VHF Radios?

I am going to be looking at buying a couple VHF radios very soon.

Before I buy, I like to know what Im buying and what to look for when buying.

Can anyone give me some buying tips?

Suggested Brand Names?

As a Kayaker, will I be wanting one that has particular options on it?

Obviously, I know nothing about this topic. And need some pointers. Any help is appreciated!


Icom M1V’s and M88’s are pretty much the standard for kayakers. You can get cheaper units, but you’re gambling. Consider a VHF life support equipment, and don’t skimp.

Thanks for the advice!
Silly me, I should have researched the archives better! This topic has been covered well. Sorry to bring it up again!

Thanks again!

Weather Alert Feature

Search archives too
There has been a lot of disucssion about VHF’s. Every few months another thread gets started. A ton of info.

I looked for my last responce on radios but couldnt find to copy n paSTE SO HERE GOES

i like my uniden atlantis 250 for under $100 it is water resistant, has three way scanning, has weather info and alerts, back lighted, 1watt and 5 watt transmit switch, has add-on belt clip, has add-on stationary mount, has three main channel sections- USA-Canada-international. comes with full nicads with wall charger and a 12v auto charger, has a battery case-pack that holds 6 AA batteries for when u kill the nicads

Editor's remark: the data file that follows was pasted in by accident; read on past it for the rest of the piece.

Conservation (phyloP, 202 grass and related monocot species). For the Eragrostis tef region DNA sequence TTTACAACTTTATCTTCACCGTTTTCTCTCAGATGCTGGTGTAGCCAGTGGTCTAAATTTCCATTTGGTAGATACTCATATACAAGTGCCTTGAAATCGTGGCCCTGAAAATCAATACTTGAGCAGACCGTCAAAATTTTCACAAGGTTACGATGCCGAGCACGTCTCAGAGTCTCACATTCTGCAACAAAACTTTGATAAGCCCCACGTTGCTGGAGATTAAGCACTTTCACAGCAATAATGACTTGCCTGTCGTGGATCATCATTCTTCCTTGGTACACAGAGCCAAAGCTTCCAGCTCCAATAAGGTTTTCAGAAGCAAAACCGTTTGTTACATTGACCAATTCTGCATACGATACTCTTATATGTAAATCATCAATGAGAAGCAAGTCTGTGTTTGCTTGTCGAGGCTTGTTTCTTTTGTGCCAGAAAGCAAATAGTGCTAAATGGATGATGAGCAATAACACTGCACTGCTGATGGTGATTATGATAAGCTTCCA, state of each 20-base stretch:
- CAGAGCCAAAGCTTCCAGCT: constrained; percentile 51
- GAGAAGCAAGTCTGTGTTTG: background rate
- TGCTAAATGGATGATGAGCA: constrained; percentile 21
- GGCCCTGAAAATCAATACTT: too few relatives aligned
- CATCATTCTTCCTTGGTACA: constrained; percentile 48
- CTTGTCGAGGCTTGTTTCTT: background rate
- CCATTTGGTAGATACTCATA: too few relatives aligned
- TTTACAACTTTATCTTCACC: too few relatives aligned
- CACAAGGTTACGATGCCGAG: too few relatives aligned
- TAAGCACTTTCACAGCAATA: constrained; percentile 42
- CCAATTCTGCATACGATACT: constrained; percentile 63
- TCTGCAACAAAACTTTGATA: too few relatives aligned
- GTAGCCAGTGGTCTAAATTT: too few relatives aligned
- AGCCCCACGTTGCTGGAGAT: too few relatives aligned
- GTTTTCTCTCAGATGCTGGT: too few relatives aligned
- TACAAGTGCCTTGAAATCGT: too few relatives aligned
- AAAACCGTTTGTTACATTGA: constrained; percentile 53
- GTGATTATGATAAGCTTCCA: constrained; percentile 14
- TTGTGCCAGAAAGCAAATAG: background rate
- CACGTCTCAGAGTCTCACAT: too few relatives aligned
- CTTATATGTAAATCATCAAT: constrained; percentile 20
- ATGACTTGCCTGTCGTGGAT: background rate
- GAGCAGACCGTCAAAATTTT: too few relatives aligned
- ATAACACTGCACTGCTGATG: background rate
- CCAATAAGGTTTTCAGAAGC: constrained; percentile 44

i used mine on my 6 month cross country paddle, kept it in a freezer ziploc inside my emergency drybag… never had a problem with it

i met two other riverrats who just happened to have the same radio… only complaint i heard was one guys radio stopped making lil beeps when a button is pressed … otherwise his radio worked fine…

one of my favorite features of the radio is that it comes with a battery case-pack for AA batteries… i always carried backup… transmitting at 5 watts will suck the life out of 6 batteries or nicads real quick… this option is a potential life saver

Icom lasts!
Icom VHF’s take a beating. father has them for his Hydrosport, and it’s been around for a long long time. Takes falls and spills, and very water resistant.

submersible, etc.
I think the most important thing(s) for a kayaker to look at in a VHF marine radio (in order of importance):

  1. Make sure the radio has a submersible rating. This is typically a more stringent test that that of “waterproof” or “water-resistant”. A kayaking radio will often get very wet. Some radios say submersible, but in “small” print mention that the this does not include the battery compartment. If water leaks into the battery compartment and renders the radio useless when you most need it, a “submersible” rating doesn’t do you much good. So try to find one where the submersible rating includes the battery compartment.